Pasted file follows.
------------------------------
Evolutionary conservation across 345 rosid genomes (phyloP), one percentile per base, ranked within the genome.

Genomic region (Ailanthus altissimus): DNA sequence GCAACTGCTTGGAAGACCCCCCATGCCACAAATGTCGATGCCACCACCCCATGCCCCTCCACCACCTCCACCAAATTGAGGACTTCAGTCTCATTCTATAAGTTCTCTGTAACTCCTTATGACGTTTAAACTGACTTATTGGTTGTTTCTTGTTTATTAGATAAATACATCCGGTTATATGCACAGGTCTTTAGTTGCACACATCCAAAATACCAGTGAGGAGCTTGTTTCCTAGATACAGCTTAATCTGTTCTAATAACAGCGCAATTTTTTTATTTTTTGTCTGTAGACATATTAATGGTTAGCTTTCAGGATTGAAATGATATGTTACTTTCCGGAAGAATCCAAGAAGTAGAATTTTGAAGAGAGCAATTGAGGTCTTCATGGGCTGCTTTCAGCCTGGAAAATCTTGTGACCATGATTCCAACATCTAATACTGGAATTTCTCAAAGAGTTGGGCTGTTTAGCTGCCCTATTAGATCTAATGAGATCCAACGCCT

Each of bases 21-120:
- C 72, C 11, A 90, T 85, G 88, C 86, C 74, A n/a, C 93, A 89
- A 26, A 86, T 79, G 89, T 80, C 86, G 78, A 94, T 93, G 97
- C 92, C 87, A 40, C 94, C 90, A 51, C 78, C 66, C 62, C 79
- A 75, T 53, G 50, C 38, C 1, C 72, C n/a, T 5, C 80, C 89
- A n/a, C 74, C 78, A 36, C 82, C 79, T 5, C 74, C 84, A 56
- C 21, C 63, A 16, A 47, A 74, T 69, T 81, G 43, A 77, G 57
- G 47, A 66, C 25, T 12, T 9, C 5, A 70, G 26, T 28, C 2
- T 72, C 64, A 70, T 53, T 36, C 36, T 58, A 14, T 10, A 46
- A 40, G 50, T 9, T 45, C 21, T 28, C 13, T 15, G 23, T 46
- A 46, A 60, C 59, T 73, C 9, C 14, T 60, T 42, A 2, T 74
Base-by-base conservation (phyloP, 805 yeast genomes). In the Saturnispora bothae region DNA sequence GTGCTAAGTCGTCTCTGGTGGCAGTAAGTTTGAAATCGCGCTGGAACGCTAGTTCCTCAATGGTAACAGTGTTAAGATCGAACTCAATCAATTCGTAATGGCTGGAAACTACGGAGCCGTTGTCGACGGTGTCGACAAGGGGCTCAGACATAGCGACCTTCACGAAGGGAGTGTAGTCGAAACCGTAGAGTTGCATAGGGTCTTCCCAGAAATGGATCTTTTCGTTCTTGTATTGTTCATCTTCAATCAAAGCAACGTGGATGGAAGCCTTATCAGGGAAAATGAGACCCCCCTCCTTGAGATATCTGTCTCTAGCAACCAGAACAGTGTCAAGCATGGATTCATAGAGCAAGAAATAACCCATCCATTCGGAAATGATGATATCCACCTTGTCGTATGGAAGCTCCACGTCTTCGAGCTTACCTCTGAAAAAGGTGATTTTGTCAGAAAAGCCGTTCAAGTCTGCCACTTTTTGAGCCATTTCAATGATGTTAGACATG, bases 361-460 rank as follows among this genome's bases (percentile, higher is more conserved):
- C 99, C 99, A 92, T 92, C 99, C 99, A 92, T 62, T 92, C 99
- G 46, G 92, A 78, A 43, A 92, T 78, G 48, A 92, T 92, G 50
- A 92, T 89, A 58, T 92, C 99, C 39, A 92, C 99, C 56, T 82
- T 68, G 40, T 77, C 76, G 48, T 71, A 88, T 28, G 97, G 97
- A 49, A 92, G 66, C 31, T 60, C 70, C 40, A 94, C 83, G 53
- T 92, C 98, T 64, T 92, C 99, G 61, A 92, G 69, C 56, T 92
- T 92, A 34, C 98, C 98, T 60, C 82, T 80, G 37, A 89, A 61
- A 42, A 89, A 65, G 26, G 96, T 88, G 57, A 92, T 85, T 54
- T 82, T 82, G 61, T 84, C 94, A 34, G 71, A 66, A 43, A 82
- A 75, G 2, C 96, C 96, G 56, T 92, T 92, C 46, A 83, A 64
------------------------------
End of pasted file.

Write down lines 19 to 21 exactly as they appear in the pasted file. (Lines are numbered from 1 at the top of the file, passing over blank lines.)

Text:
- A 49, A 92, G 66, C 31, T 60, C 70, C 40, A 94, C 83, G 53
- T 92, C 98, T 64, T 92, C 99, G 61, A 92, G 69, C 56, T 92
- T 92, A 34, C 98, C 98, T 60, C 82, T 80, G 37, A 89, A 61